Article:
The Decline of innovation and what that means to higher education

Written by  //  February 5, 2013  //  Uncategorized  //  No comments

Mary Johnson, a professor in our Department of Aviation Technology,  shared this article about Boeing’s 787 Dreamliner with me.

Although the article describes the problems Boeing is having related to their new 787 Dreamliner aircraft, the main premise of the article is our society becoming risk averse, which stifles innovation. Incrementalism is also criticized in the article as a halfway measure that stifles innovation.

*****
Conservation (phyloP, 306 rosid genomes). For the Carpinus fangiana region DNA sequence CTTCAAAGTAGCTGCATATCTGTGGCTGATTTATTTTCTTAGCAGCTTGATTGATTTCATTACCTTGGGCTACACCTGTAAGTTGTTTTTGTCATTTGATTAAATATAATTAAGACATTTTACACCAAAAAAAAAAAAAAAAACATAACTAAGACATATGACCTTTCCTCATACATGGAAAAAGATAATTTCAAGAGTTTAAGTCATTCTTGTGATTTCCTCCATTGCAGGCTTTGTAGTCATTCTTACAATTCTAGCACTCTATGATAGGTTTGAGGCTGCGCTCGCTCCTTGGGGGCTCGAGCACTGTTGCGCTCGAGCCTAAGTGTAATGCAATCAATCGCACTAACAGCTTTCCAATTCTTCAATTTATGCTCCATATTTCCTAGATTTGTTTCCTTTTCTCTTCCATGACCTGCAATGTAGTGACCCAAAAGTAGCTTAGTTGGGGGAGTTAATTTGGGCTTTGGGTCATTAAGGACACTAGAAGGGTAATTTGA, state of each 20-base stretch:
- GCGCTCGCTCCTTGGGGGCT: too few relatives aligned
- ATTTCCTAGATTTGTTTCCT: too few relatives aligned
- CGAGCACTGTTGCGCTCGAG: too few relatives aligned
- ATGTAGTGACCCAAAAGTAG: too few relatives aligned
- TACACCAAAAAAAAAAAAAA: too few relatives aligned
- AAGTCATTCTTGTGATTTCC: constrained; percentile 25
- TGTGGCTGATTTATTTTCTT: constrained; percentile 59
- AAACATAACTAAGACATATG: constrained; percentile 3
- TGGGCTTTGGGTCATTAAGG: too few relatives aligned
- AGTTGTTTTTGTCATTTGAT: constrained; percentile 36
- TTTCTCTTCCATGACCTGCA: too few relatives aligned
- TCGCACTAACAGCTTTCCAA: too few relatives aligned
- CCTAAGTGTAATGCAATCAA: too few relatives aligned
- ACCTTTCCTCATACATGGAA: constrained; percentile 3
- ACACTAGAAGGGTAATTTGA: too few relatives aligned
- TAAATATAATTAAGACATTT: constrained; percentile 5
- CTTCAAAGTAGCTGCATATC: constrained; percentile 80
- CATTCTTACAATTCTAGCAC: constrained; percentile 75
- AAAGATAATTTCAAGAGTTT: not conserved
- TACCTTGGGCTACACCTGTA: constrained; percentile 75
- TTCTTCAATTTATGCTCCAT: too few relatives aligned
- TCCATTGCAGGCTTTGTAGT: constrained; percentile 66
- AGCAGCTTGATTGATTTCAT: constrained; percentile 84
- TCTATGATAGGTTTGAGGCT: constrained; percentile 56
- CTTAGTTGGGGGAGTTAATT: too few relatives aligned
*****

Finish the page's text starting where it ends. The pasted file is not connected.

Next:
I see some parallels with what we are going through in the College of Technology in transforming our curriculum. Are we going to be curriculum incrementalists or curriculum innovators? It is a real challenge to move far from your comfort zone and consider truly innovative curriculum change. The temptation is to make an incremental change since that is hard enough. However, significant systemic change never occurs incrementally. Innovators take risks that others do not. With risk comes occasional failure, but there is always something to learn from failure as long as it is not catastrophic. We are engaged in curriculum transformation through the many voices of our faculty, staff, students, alumni, and industry. It is this engaged input that will result in innovation and that will propel the college to move from Good to Great.

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